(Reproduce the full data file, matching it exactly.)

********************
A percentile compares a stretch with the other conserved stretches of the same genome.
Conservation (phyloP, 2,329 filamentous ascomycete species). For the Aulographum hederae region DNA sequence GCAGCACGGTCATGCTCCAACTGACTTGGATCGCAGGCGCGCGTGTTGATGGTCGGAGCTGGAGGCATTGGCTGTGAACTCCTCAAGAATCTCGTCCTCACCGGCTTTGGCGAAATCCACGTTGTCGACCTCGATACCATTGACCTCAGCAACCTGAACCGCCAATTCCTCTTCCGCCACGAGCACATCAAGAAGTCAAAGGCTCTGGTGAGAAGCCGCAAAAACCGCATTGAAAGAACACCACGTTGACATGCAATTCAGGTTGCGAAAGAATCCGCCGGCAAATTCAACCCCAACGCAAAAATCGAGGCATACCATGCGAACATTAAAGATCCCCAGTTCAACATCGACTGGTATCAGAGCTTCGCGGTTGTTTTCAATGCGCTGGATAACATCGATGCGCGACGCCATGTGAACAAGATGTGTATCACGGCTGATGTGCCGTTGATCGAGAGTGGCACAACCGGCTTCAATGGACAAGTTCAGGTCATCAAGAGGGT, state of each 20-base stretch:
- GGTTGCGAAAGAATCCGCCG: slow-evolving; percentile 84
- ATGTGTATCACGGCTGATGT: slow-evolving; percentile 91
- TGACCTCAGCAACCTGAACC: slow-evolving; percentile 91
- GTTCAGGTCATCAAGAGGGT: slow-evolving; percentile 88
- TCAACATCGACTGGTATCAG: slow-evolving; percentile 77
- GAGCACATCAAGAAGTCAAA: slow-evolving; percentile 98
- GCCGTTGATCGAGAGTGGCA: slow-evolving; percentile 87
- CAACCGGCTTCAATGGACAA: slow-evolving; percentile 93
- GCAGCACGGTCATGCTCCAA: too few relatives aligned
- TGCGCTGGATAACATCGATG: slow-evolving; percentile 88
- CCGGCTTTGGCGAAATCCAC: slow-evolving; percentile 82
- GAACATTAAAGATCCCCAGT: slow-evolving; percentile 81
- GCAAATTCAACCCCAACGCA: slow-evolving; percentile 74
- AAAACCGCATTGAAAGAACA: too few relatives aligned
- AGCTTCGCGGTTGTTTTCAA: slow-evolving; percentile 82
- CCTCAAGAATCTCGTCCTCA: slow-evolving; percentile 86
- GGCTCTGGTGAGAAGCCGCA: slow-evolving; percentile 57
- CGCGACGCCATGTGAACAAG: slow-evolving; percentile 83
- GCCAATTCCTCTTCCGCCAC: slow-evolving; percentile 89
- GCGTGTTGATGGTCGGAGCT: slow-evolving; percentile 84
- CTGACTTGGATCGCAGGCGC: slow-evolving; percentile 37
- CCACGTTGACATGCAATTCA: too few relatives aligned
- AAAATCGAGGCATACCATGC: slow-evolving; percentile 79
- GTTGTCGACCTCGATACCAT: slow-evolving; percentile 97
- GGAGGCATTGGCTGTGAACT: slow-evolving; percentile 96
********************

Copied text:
A percentile compares a stretch with the other conserved stretches of the same genome.
Conservation (phyloP, 2,329 filamentous ascomycete species). For the Aulographum hederae region DNA sequence GCAGCACGGTCATGCTCCAACTGACTTGGATCGCAGGCGCGCGTGTTGATGGTCGGAGCTGGAGGCATTGGCTGTGAACTCCTCAAGAATCTCGTCCTCACCGGCTTTGGCGAAATCCACGTTGTCGACCTCGATACCATTGACCTCAGCAACCTGAACCGCCAATTCCTCTTCCGCCACGAGCACATCAAGAAGTCAAAGGCTCTGGTGAGAAGCCGCAAAAACCGCATTGAAAGAACACCACGTTGACATGCAATTCAGGTTGCGAAAGAATCCGCCGGCAAATTCAACCCCAACGCAAAAATCGAGGCATACCATGCGAACATTAAAGATCCCCAGTTCAACATCGACTGGTATCAGAGCTTCGCGGTTGTTTTCAATGCGCTGGATAACATCGATGCGCGACGCCATGTGAACAAGATGTGTATCACGGCTGATGTGCCGTTGATCGAGAGTGGCACAACCGGCTTCAATGGACAAGTTCAGGTCATCAAGAGGGT, state of each 20-base stretch:
- GGTTGCGAAAGAATCCGCCG: slow-evolving; percentile 84
- ATGTGTATCACGGCTGATGT: slow-evolving; percentile 91
- TGACCTCAGCAACCTGAACC: slow-evolving; percentile 91
- GTTCAGGTCATCAAGAGGGT: slow-evolving; percentile 88
- TCAACATCGACTGGTATCAG: slow-evolving; percentile 77
- GAGCACATCAAGAAGTCAAA: slow-evolving; percentile 98
- GCCGTTGATCGAGAGTGGCA: slow-evolving; percentile 87
- CAACCGGCTTCAATGGACAA: slow-evolving; percentile 93
- GCAGCACGGTCATGCTCCAA: too few relatives aligned
- TGCGCTGGATAACATCGATG: slow-evolving; percentile 88
- CCGGCTTTGGCGAAATCCAC: slow-evolving; percentile 82
- GAACATTAAAGATCCCCAGT: slow-evolving; percentile 81
- GCAAATTCAACCCCAACGCA: slow-evolving; percentile 74
- AAAACCGCATTGAAAGAACA: too few relatives aligned
- AGCTTCGCGGTTGTTTTCAA: slow-evolving; percentile 82
- CCTCAAGAATCTCGTCCTCA: slow-evolving; percentile 86
- GGCTCTGGTGAGAAGCCGCA: slow-evolving; percentile 57
- CGCGACGCCATGTGAACAAG: slow-evolving; percentile 83
- GCCAATTCCTCTTCCGCCAC: slow-evolving; percentile 89
- GCGTGTTGATGGTCGGAGCT: slow-evolving; percentile 84
- CTGACTTGGATCGCAGGCGC: slow-evolving; percentile 37
- CCACGTTGACATGCAATTCA: too few relatives aligned
- AAAATCGAGGCATACCATGC: slow-evolving; percentile 79
- GTTGTCGACCTCGATACCAT: slow-evolving; percentile 97
- GGAGGCATTGGCTGTGAACT: slow-evolving; percentile 96